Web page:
The African Adventure of Wenceslaus Hollar

19 artworks

In 1669, Wenceslaus Hollar was sixty-two years old and had behind him a long and fruitful creative career. During those years he lived chiefly in England, after having moved from Prague to Germany and a several year hiatus when he lived in Antwerp. Yet there was one more great journey awaiting him, thanks to which he created the very best works of his mature creative period. 
In 1661, upon the restoration of the monarchy, King Charles II married Catherine of Braganza, Infanta of Portugal. Apart from huge sums of money, her rich dowry included the port of Bombay and the fort of Tangier (Morocco). In 1663, the British began constructing a fortified town in Tangier in the hope of controlling the region from there. However, the troubled locality was frequently attacked by marauding hordes from the land and pirates from the sea.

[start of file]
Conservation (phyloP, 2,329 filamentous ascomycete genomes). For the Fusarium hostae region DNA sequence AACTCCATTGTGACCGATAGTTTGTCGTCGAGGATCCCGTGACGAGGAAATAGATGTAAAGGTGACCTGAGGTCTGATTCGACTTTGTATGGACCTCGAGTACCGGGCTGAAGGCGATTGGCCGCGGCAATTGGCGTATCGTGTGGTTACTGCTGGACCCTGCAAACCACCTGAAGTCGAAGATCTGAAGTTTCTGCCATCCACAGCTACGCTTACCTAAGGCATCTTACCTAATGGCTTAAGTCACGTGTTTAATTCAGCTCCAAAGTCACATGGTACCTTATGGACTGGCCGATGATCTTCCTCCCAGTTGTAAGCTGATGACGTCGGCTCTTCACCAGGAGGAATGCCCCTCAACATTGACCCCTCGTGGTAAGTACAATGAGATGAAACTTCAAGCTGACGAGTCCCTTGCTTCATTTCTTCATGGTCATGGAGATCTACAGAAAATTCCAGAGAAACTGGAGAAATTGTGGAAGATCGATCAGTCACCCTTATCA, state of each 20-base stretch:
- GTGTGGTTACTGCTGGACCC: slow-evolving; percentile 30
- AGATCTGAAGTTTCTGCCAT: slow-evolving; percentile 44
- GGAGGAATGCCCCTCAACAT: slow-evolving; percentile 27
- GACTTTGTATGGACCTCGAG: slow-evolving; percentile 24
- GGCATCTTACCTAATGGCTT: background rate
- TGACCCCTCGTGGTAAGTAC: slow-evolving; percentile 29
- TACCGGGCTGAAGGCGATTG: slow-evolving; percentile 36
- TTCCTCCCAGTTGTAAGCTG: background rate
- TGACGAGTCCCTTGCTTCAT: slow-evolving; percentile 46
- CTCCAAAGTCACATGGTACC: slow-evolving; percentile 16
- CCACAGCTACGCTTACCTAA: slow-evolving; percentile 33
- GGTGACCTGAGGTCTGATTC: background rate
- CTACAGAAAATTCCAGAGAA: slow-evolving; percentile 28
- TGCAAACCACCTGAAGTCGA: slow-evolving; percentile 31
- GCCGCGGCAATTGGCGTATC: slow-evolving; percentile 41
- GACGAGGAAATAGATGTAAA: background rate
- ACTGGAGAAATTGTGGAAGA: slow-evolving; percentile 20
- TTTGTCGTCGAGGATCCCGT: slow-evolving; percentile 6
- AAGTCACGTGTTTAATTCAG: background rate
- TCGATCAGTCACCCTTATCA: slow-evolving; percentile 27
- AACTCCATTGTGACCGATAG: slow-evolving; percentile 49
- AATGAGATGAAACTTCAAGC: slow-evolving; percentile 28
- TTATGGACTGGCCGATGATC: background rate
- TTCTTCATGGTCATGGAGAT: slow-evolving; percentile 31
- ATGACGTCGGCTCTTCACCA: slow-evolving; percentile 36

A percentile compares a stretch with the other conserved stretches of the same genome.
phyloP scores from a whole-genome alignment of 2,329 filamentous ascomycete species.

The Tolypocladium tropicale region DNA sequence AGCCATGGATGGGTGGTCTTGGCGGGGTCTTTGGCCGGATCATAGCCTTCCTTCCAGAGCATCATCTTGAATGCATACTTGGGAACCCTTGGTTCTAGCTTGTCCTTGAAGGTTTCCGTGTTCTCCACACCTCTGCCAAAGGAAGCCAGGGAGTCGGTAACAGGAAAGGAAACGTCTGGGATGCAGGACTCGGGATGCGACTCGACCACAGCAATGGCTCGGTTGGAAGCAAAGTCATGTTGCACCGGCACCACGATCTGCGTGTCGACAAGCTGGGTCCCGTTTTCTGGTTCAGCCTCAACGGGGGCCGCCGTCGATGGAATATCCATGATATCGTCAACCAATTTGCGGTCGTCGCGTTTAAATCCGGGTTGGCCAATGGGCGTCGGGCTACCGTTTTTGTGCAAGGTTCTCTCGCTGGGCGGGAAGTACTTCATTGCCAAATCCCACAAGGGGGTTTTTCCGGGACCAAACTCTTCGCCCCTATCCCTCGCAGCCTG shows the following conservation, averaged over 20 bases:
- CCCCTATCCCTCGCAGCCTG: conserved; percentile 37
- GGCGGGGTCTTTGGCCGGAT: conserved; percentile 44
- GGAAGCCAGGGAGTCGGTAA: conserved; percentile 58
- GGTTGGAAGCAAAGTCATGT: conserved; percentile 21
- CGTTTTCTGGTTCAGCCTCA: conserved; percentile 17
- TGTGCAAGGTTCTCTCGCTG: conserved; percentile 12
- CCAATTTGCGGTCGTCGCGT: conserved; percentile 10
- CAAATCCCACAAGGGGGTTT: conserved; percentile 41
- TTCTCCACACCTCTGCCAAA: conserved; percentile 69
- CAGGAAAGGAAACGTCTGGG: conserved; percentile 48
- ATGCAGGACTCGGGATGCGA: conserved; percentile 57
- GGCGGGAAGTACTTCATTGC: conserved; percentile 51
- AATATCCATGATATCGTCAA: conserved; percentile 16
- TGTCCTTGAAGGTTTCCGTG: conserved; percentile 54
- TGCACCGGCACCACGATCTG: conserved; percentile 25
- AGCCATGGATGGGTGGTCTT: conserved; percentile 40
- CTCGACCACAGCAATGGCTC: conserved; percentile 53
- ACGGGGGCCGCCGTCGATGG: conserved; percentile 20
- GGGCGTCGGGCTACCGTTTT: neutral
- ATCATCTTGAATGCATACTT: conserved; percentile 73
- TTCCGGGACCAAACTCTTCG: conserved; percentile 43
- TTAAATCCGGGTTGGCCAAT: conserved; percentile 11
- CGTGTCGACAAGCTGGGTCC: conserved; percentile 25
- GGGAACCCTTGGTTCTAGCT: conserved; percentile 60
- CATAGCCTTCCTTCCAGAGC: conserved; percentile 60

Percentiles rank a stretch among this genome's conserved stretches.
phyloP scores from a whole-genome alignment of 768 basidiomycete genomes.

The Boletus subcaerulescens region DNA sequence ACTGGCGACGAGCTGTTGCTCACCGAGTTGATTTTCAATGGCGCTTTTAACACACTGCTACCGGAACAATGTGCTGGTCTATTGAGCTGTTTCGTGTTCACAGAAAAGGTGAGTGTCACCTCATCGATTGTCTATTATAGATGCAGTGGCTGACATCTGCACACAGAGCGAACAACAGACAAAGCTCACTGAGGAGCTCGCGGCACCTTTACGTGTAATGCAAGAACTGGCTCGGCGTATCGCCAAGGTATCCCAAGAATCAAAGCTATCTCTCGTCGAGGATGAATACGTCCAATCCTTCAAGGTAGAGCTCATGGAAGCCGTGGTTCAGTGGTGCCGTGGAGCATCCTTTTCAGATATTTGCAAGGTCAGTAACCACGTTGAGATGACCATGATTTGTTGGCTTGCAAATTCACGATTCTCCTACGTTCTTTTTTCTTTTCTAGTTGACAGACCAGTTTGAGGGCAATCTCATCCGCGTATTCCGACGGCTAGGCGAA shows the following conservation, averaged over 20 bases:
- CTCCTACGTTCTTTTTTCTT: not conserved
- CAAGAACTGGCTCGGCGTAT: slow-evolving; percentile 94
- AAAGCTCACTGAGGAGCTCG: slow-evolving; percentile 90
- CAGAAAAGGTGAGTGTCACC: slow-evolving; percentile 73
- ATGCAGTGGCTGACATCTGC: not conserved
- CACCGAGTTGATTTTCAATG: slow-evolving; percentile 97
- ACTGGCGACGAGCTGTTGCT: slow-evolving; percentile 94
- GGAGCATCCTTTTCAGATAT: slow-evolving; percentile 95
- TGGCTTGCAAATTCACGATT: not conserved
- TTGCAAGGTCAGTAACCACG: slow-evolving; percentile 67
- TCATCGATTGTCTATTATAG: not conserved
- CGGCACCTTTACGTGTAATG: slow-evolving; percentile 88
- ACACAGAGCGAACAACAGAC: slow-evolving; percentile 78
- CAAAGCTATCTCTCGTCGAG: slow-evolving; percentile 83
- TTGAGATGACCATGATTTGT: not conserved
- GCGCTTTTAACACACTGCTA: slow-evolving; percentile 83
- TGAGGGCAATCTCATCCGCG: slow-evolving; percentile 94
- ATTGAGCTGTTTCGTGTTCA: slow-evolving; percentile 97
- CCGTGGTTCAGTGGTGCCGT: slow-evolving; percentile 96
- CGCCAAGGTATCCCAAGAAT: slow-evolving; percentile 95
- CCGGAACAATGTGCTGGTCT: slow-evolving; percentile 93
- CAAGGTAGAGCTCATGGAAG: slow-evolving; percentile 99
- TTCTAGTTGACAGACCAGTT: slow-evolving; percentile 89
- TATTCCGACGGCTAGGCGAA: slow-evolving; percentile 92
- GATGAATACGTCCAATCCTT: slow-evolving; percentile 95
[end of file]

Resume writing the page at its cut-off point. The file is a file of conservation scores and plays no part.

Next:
For this reason, a diplomatic mission was dispatched to Morocco in 1669, with the purpose of entering into peace and trade negotiations with the Sultan of Morocco. Wenceslaus Hollar, in the capacity of Royal Scenographer at the time, offered to provide a pictorial documentation of the expedition. He spent three months drawing the peculiar, bleak place from all directions, both from the land and the sea. He made thirty panoramic watercolour drawings which, in terms of their artistic quality and large size, are entirely unique in his oeuvre, and represent the summit of his achievement as landscape artist. After his return to England, Hollar produced series of etchings based on the drawings, which were first published in 1673 and repeatedly thereafter.